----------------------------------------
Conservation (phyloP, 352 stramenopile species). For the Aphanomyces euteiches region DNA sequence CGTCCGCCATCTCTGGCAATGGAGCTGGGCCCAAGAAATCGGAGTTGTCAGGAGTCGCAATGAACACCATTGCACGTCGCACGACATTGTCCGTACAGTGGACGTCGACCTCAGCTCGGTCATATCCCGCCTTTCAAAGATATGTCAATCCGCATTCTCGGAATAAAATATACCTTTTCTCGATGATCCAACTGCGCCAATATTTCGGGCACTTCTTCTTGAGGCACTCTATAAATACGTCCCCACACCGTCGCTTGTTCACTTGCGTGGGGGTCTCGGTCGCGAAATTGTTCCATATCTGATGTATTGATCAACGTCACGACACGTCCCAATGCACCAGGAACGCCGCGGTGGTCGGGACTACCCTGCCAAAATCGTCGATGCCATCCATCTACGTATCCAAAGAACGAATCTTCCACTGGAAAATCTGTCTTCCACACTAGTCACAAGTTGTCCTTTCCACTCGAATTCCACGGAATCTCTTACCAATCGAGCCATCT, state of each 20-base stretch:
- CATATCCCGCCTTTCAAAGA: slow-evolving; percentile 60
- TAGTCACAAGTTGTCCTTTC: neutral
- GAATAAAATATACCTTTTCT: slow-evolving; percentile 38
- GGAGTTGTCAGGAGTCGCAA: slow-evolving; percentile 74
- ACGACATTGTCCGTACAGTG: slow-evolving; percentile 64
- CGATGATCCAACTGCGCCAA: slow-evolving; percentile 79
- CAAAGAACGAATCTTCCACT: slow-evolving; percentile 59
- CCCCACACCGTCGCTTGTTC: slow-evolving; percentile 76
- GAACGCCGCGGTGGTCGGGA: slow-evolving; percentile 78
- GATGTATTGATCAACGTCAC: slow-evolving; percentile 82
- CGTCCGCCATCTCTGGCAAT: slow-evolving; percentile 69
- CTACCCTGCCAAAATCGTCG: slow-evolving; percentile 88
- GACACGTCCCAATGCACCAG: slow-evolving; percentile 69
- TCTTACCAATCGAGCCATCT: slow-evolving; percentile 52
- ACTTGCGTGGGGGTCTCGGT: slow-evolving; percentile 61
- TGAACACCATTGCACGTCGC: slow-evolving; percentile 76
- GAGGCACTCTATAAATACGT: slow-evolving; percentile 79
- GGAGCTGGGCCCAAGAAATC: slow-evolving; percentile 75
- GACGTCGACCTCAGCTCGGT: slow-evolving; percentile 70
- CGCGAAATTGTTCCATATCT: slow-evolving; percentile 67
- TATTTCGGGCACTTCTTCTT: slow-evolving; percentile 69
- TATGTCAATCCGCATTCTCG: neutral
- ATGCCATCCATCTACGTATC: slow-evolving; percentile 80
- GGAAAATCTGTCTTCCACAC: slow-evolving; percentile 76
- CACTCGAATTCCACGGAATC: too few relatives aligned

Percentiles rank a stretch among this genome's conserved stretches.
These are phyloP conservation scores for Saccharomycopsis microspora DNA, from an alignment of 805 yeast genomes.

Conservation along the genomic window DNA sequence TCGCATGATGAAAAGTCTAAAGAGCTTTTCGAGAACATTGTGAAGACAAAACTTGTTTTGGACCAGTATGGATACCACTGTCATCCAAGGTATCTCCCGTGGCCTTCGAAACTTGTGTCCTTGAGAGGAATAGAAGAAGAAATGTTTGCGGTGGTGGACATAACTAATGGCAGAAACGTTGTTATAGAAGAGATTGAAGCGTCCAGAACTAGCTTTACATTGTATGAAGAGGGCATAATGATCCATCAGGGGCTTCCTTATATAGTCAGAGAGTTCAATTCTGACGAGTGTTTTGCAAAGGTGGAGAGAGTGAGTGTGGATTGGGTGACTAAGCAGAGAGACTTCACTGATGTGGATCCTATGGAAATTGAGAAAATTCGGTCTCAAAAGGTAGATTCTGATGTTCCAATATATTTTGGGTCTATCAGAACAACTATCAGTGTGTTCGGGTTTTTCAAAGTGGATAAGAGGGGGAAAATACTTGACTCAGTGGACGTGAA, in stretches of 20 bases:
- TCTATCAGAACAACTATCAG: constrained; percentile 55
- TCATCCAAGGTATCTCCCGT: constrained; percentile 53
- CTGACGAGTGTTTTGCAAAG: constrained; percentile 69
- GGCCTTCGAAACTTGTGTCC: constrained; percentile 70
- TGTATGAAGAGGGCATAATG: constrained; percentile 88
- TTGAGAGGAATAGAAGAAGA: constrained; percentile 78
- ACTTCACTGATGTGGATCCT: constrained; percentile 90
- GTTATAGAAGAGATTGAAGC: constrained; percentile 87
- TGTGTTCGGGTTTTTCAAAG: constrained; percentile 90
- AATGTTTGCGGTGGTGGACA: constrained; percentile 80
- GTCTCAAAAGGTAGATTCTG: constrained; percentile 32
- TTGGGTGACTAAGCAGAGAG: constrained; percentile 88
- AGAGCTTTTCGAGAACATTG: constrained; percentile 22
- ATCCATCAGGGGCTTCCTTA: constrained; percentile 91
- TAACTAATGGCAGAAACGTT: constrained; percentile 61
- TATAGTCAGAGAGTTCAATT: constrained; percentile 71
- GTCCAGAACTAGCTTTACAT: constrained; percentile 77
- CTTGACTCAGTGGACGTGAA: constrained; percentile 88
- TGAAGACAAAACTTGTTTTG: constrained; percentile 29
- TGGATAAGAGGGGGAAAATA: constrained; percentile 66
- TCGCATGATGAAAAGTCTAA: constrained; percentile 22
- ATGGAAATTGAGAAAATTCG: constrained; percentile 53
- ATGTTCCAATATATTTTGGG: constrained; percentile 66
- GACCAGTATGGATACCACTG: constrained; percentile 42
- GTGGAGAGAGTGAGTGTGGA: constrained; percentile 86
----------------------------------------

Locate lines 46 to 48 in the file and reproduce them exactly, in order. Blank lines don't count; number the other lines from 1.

- GTCCAGAACTAGCTTTACAT: constrained; percentile 77
- CTTGACTCAGTGGACGTGAA: constrained; percentile 88
- TGAAGACAAAACTTGTTTTG: constrained; percentile 29